Pneumonia now a key concern in calf health

Cause isn’t known | Pneumonia is a leading cause of sickness and death in the North American cattle industry

OMAHA, Neb. — Pneumonia is one of the key health problems facing young calves in Canada and the United States.

“Respiratory disease is now a big deal and we have to do something about calves that have BRD,” said epidemiologist David Smith from Mississippi State University’s veterinary college.

It is hard to know if bovine respiratory disease is an emerging problem or whether producers and their veterinarians are just more aware of it, he told the National Institute for Animal Agriculture convention held in Omaha April 1-4.

“There may be emergence of a novel agent, something that has gained a new set of virulence factors,” he said.

“It might be an agent that we thought we had control and now it is not controlled. Bovine tuberculosis is an example of that.”

He said pneumonia is a leading cause of sickness and death and probably costs the U.S. beef industry $200 million a year.

Research shows sickness occurs at different stages of a calf’s life.

Calves that get sick before 20 days of age do so because they did not receive adequate colostrum. Those in the 70 to 100 day range may have sickened because the maternal antibodies wore off and their vaccines had not kicked in.

Canadian producers are experiencing similar outbreaks, but prevalence is hard to measure, said Dr. John Campbell of the Western College of Veterinary Medicine in Saskatoon.

As well, sick calves may also be afflicted with viral and bacterial infections.

“It is usually a mixed bag,” Campbell said in an interview. “By the time they die they have bacterial infections, but it probably starts as a pure viral infection and then gets secondary bacterial infections.”

Scours was once considered the plague of young calves, but poor immunity means any number of diseases can happen under the right circumstances.

Campbell said the key is making sure newborns receive adequate colostrum from their mothers, and new research is showing early vaccination does not cancel out the benefits of maternal antibodies.

A number of products on the market work well, and more producers are using intranasal vaccines that give local immunity to young calves.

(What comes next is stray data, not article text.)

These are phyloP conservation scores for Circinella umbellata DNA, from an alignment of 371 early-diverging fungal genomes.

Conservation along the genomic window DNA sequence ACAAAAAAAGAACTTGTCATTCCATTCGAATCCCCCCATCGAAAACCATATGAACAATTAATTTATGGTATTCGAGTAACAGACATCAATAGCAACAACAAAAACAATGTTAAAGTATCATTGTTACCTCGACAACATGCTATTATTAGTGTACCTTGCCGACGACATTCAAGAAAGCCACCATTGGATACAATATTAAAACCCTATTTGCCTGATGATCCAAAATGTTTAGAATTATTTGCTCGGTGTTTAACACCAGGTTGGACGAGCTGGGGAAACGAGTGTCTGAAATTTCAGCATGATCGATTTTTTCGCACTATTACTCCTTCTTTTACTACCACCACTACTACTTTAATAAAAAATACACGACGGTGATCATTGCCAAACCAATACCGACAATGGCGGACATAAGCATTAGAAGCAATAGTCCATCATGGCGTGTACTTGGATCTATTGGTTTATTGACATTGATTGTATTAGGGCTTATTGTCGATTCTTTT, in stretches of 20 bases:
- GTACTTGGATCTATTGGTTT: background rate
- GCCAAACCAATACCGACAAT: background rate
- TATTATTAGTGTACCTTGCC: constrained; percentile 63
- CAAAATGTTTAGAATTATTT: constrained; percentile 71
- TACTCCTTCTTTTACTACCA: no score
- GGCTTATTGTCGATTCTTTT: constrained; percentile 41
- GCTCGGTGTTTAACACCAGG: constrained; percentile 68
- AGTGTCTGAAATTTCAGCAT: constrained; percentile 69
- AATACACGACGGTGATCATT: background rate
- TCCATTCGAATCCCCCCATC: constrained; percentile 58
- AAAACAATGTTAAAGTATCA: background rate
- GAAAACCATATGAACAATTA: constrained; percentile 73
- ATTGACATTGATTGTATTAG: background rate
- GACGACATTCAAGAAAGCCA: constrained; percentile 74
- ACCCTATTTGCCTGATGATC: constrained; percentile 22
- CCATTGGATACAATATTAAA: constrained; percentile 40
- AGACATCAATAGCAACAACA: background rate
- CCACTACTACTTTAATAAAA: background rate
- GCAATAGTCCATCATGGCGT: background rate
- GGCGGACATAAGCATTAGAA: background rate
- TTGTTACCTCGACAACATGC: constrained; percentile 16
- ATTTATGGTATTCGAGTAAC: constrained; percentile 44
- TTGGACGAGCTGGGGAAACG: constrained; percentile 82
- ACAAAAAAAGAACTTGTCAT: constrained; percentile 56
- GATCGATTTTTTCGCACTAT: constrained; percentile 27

Boosters are required, which means calves that were vaccinated early in life should receive another dose when they enter the pasture and perhaps again at weaning. Time between shots depends on the product, he added.

They should be better protected in theory, but scientists are not sure how much immunity these calves have. There is no firm evidence to show that calves that were ill on the farm continue to be sickly once they go to the feedlot.

Three or four pathogens are commonly associated with BRD in calves. Cows may carry them in their nasal cavities, and calves with poor immunity may get sick.

“Cows have those viruses and bacteria in their systems and even normal calves will have those viruses, but if we stress them or they have poor immunity, we can create respiratory disease outbreaks,” Campbell said.

Smith said management can contribute to sickness.

Cold, wet, unpredictable weather can stress youngsters and allow the ever present viruses and bacteria to catch up with them.

Some blame supplemental feed, which encourages calves to huddle around and stick their noses in the creep feeder and share germs.

“It is not the creep feed. It is the system that allows the calves to get together,” Smith said.

Others have reported that more calves seem to get sick when cows were estrus synchronized for artificial insemination.

It is stressful for calves to be separated from their mothers and commingle with strangers, which probably leads to more sickness during breeding.

“All these management practices that we would consider are components of the cause,” he said.

Building herd immunity is another way to protect young calves. This is done by protecting the majority of the population and keeping the pathogen from spreading within the group.

Vaccination achieves some level of herd immunity because all the cattle get sick when the group is suddenly susceptible.

Smith said a study of more than 5,000 calf records showed bulls are more likely to get respiratory disease than heifers and steers.

Also, a two-year-old heifer with its first calf is more at risk than a mature cow that knows how to get the baby up and nursing right away to get a good dose of colostrum.

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